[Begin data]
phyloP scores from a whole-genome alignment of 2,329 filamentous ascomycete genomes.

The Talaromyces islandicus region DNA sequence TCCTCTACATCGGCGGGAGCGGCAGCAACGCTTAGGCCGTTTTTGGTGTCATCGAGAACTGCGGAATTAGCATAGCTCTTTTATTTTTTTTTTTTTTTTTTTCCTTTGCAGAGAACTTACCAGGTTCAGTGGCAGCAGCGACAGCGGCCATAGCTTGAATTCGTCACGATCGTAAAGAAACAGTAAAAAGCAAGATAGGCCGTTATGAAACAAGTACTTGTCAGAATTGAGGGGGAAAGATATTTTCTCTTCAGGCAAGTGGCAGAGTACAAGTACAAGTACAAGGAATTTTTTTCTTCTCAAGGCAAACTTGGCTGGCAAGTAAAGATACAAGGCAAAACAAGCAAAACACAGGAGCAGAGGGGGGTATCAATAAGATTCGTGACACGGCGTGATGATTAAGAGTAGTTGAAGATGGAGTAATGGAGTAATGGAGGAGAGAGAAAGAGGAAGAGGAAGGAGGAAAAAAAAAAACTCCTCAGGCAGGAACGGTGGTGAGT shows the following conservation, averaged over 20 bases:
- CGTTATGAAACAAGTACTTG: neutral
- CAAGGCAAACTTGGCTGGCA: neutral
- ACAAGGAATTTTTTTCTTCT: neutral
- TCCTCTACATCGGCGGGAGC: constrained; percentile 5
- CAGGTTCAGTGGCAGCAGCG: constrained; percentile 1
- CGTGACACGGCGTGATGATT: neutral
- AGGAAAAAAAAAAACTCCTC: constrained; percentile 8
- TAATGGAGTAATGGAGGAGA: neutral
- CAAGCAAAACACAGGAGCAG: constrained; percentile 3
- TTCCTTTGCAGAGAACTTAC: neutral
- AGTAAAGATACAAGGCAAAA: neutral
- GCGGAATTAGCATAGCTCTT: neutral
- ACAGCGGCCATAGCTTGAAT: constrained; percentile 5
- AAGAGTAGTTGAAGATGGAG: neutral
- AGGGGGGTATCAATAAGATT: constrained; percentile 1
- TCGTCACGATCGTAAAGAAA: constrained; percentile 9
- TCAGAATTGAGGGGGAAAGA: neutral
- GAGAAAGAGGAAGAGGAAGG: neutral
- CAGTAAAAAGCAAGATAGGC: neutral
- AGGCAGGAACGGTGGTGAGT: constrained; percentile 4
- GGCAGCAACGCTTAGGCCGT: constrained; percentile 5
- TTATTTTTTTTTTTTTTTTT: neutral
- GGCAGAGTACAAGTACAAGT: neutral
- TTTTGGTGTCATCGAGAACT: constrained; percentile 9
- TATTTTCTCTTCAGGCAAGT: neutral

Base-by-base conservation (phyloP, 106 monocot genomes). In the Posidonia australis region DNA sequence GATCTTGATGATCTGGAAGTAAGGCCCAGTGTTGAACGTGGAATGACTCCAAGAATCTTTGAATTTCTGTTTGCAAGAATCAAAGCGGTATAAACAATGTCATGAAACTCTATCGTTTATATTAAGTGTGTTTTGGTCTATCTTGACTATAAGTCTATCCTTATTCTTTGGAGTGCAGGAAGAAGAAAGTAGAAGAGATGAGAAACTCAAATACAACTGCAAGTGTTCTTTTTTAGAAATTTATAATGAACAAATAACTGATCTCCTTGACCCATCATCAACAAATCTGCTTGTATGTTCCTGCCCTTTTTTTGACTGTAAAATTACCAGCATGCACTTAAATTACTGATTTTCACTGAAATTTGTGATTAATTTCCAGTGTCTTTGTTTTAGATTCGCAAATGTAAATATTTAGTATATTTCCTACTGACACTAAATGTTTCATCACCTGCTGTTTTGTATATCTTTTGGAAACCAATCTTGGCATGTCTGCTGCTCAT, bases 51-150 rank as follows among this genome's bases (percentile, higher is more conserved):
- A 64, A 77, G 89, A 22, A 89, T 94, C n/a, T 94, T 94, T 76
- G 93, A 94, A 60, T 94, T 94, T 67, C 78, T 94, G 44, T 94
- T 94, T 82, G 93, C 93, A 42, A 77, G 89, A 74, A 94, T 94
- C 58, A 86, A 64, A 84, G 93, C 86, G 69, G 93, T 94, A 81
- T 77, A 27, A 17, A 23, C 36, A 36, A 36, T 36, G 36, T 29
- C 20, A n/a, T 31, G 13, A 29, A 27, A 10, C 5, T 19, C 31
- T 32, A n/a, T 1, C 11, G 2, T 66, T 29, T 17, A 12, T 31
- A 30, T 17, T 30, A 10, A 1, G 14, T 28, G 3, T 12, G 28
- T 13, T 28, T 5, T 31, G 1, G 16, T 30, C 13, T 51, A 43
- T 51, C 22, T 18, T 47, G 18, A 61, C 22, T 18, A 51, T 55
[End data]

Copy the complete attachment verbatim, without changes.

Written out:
phyloP scores from a whole-genome alignment of 2,329 filamentous ascomycete genomes.

The Talaromyces islandicus region DNA sequence TCCTCTACATCGGCGGGAGCGGCAGCAACGCTTAGGCCGTTTTTGGTGTCATCGAGAACTGCGGAATTAGCATAGCTCTTTTATTTTTTTTTTTTTTTTTTTCCTTTGCAGAGAACTTACCAGGTTCAGTGGCAGCAGCGACAGCGGCCATAGCTTGAATTCGTCACGATCGTAAAGAAACAGTAAAAAGCAAGATAGGCCGTTATGAAACAAGTACTTGTCAGAATTGAGGGGGAAAGATATTTTCTCTTCAGGCAAGTGGCAGAGTACAAGTACAAGTACAAGGAATTTTTTTCTTCTCAAGGCAAACTTGGCTGGCAAGTAAAGATACAAGGCAAAACAAGCAAAACACAGGAGCAGAGGGGGGTATCAATAAGATTCGTGACACGGCGTGATGATTAAGAGTAGTTGAAGATGGAGTAATGGAGTAATGGAGGAGAGAGAAAGAGGAAGAGGAAGGAGGAAAAAAAAAAACTCCTCAGGCAGGAACGGTGGTGAGT shows the following conservation, averaged over 20 bases:
- CGTTATGAAACAAGTACTTG: neutral
- CAAGGCAAACTTGGCTGGCA: neutral
- ACAAGGAATTTTTTTCTTCT: neutral
- TCCTCTACATCGGCGGGAGC: constrained; percentile 5
- CAGGTTCAGTGGCAGCAGCG: constrained; percentile 1
- CGTGACACGGCGTGATGATT: neutral
- AGGAAAAAAAAAAACTCCTC: constrained; percentile 8
- TAATGGAGTAATGGAGGAGA: neutral
- CAAGCAAAACACAGGAGCAG: constrained; percentile 3
- TTCCTTTGCAGAGAACTTAC: neutral
- AGTAAAGATACAAGGCAAAA: neutral
- GCGGAATTAGCATAGCTCTT: neutral
- ACAGCGGCCATAGCTTGAAT: constrained; percentile 5
- AAGAGTAGTTGAAGATGGAG: neutral
- AGGGGGGTATCAATAAGATT: constrained; percentile 1
- TCGTCACGATCGTAAAGAAA: constrained; percentile 9
- TCAGAATTGAGGGGGAAAGA: neutral
- GAGAAAGAGGAAGAGGAAGG: neutral
- CAGTAAAAAGCAAGATAGGC: neutral
- AGGCAGGAACGGTGGTGAGT: constrained; percentile 4
- GGCAGCAACGCTTAGGCCGT: constrained; percentile 5
- TTATTTTTTTTTTTTTTTTT: neutral
- GGCAGAGTACAAGTACAAGT: neutral
- TTTTGGTGTCATCGAGAACT: constrained; percentile 9
- TATTTTCTCTTCAGGCAAGT: neutral

Base-by-base conservation (phyloP, 106 monocot genomes). In the Posidonia australis region DNA sequence GATCTTGATGATCTGGAAGTAAGGCCCAGTGTTGAACGTGGAATGACTCCAAGAATCTTTGAATTTCTGTTTGCAAGAATCAAAGCGGTATAAACAATGTCATGAAACTCTATCGTTTATATTAAGTGTGTTTTGGTCTATCTTGACTATAAGTCTATCCTTATTCTTTGGAGTGCAGGAAGAAGAAAGTAGAAGAGATGAGAAACTCAAATACAACTGCAAGTGTTCTTTTTTAGAAATTTATAATGAACAAATAACTGATCTCCTTGACCCATCATCAACAAATCTGCTTGTATGTTCCTGCCCTTTTTTTGACTGTAAAATTACCAGCATGCACTTAAATTACTGATTTTCACTGAAATTTGTGATTAATTTCCAGTGTCTTTGTTTTAGATTCGCAAATGTAAATATTTAGTATATTTCCTACTGACACTAAATGTTTCATCACCTGCTGTTTTGTATATCTTTTGGAAACCAATCTTGGCATGTCTGCTGCTCAT, bases 51-150 rank as follows among this genome's bases (percentile, higher is more conserved):
- A 64, A 77, G 89, A 22, A 89, T 94, C n/a, T 94, T 94, T 76
- G 93, A 94, A 60, T 94, T 94, T 67, C 78, T 94, G 44, T 94
- T 94, T 82, G 93, C 93, A 42, A 77, G 89, A 74, A 94, T 94
- C 58, A 86, A 64, A 84, G 93, C 86, G 69, G 93, T 94, A 81
- T 77, A 27, A 17, A 23, C 36, A 36, A 36, T 36, G 36, T 29
- C 20, A n/a, T 31, G 13, A 29, A 27, A 10, C 5, T 19, C 31
- T 32, A n/a, T 1, C 11, G 2, T 66, T 29, T 17, A 12, T 31
- A 30, T 17, T 30, A 10, A 1, G 14, T 28, G 3, T 12, G 28
- T 13, T 28, T 5, T 31, G 1, G 16, T 30, C 13, T 51, A 43
- T 51, C 22, T 18, T 47, G 18, A 61, C 22, T 18, A 51, T 55